The protesters say they’re forcing the secretive Belarusian security police to be accountable for violence and abuses. Belarusian authorities complain their actions have led to threats against officers.
Andrei Parshin, chief of the Interior Ministry’s main security department, said 43 criminal cases have been opened over threats of violence against police officers, the state news agency BelTA reported Wednesday. “We have everything we need to give the most brutal response to those who dare to encroach on a police officer,” he said.
Nina Baginskaya, a 73-year-old pensioner known for her boldness at protests, ripped the mask off a police officer in Minsk on Sept. 12. The officer was quickly identified and named on the Telegram channel Black Book.
“Why did this officer arrest girls so aggressively and even rip their hair out?” Black Book’s moderator asked. The claim of violence by the officer could not be independently verified. Human Rights Watch has documented police violence against protesters.
Gould-Davies said that despite the protesters’ innovative tactics, they have yet to achieve the kinds of large-scale defections in the security forces or divisions within the elite that are needed to topple Lukashenko.
“Neither side is strong enough to defeat the other, nor weak enough to be defeated,” he said.
Lukashenko has ordered police to crack down on the protests, saying people want peace and quiet. In recent weeks, they have done so, arresting hundreds. In all 10,000 “abusive arrests” have been made and 500 people tortured, the U.N. special rapporteur on Belarus, Anaïs Marin, told the U.N. Human Rights Council on Friday.
But Belarusians have rejected state propaganda in favor of independent information from citizens and anonymous journalists on the front lines of the protests, posted on Telegram channels and online media with millions of followers.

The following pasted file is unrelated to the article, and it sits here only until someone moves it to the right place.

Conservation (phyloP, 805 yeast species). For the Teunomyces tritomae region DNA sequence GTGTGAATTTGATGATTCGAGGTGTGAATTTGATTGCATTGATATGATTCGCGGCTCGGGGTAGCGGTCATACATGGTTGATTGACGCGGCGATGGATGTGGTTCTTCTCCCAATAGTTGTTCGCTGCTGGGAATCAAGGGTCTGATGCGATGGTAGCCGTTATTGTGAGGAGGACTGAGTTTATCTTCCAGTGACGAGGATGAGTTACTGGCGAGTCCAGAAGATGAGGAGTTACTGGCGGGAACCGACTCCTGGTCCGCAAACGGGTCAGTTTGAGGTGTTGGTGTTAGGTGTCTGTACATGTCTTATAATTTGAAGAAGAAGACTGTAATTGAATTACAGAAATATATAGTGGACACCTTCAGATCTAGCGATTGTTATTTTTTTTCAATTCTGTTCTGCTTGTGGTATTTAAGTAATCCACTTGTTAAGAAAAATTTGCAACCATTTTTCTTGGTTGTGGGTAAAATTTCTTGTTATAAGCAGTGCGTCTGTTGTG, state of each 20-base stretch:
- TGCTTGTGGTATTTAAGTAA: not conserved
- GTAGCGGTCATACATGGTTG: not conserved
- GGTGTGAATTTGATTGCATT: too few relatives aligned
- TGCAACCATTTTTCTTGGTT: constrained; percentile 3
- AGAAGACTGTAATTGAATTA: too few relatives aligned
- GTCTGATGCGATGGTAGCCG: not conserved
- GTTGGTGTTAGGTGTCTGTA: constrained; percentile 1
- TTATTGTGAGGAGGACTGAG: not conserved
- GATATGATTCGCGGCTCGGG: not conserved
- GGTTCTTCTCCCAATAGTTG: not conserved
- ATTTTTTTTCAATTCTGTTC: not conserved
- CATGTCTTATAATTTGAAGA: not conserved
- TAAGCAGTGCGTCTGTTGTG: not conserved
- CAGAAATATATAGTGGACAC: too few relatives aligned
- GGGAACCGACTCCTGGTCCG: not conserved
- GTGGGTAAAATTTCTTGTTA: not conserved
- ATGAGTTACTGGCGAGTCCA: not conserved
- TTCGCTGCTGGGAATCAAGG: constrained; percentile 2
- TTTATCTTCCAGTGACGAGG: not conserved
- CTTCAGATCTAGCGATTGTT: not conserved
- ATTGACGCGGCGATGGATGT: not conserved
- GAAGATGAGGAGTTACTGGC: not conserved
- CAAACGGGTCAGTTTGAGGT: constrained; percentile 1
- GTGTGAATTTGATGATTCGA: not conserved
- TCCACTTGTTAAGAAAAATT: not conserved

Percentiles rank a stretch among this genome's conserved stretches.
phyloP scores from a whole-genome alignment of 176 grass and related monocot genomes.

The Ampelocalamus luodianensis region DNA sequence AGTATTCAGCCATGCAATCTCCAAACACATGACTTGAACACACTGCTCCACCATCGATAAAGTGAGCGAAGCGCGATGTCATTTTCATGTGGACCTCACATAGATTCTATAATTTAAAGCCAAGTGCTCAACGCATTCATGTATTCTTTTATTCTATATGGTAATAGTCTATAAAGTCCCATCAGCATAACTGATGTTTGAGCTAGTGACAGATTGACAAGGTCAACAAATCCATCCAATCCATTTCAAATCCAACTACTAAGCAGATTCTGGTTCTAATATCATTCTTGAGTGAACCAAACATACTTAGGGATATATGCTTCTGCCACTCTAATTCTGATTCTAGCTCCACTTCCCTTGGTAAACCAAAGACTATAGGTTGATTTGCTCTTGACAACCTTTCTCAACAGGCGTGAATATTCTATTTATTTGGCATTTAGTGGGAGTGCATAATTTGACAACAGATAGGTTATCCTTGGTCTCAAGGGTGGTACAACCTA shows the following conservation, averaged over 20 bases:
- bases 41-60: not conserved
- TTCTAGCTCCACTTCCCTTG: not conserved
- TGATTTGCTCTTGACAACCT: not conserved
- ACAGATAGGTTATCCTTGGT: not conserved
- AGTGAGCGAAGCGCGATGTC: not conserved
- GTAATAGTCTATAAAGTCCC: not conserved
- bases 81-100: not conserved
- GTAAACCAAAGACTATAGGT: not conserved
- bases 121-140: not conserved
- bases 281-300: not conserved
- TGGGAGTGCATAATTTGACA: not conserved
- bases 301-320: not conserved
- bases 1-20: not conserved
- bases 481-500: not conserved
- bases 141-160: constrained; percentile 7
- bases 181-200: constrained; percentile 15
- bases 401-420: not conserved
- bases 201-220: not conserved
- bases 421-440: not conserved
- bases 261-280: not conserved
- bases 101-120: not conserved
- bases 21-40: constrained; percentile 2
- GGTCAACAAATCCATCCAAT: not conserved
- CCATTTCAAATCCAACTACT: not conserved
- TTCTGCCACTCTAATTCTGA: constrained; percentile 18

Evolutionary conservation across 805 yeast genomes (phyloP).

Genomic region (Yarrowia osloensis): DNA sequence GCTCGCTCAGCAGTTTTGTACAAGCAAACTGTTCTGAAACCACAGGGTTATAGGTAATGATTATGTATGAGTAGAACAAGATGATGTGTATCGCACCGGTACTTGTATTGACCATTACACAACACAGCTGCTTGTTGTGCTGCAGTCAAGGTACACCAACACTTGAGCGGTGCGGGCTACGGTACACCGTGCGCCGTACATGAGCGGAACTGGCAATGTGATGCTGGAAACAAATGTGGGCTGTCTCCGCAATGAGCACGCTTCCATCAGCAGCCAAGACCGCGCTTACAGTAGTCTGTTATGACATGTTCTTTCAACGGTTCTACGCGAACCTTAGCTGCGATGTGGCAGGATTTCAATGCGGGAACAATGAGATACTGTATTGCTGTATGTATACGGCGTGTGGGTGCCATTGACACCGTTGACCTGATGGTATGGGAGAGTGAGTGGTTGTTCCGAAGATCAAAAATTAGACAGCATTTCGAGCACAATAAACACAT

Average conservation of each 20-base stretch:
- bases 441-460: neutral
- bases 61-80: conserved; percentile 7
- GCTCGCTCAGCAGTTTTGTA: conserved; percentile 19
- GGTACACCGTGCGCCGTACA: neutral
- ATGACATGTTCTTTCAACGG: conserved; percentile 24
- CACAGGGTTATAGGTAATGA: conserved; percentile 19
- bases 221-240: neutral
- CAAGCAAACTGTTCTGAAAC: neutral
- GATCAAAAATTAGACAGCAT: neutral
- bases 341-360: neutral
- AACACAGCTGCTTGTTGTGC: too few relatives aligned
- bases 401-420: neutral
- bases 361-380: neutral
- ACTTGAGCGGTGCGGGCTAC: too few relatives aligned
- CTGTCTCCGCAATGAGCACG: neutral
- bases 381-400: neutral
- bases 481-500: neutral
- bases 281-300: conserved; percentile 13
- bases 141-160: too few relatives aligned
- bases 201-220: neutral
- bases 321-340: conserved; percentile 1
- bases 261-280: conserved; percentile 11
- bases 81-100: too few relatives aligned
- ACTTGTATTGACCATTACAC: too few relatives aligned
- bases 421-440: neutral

“The media plays a key role in all these protests and their coordination,” said Daria Minsky, co-founder of the lifestyle magazines KyKy.org and the Village Belarus, now focused on the political crisis. “After the falsified elections, they started to grow really fast because it was the main source of information.” She said authorities had not been able to root out most Telegram journalists.
“It’s completely grass-roots,” she said. “Some have been arrested, but a lot of people scattered in different countries, so it’s impossible to know who they are and where they are.”
Minsky, who is based in Madrid, said her co-founder, Alexander Vasilievich, was arrested in Minsk on Aug. 28. Masked agents burst into the media group’s office on Sept. 7, and staff were evacuated overseas. The sites’ accounts were frozen. Still, they continue to publish.
“It’s like Lukashenko lives in the ’80s in the Soviet Union,” Minsky said, while “society is completely European and progressive, especially the young part of it.”
Lukashenko has made errors. He underestimated Tikhanovskaya as a rival. Then the official election result implausibly said he had won more than 80 percent of the vote. Police brutality and use of torture has infuriated the public.
Lukashenko’s obsequious appeal to Russian President Vladimir Putin for help during a meeting in Sochi this past week won him a $1.5 billion loan but didn’t help his public image at home.
Belarusian analyst Dmitry Bolkunets said Lukashenko’s legitimacy has expired.
“We are now seeing the sunset of [his] epoch,” he said. “It’s just a question of when he will leave politics.”
Kovalkova said Lukashenko could not just arrest everybody. “If he arrests certain people, others will come and replace them,” she said.
But Gould-Davies warned that Lukashenko could lose patience and crush protests with deadly force.
“The ruthlessness of the regime suggests that unfortunately, that’s something that we cannot rule out,” he said. “And for Lukashenko, there would be no sense of moral restraint whatsoever.”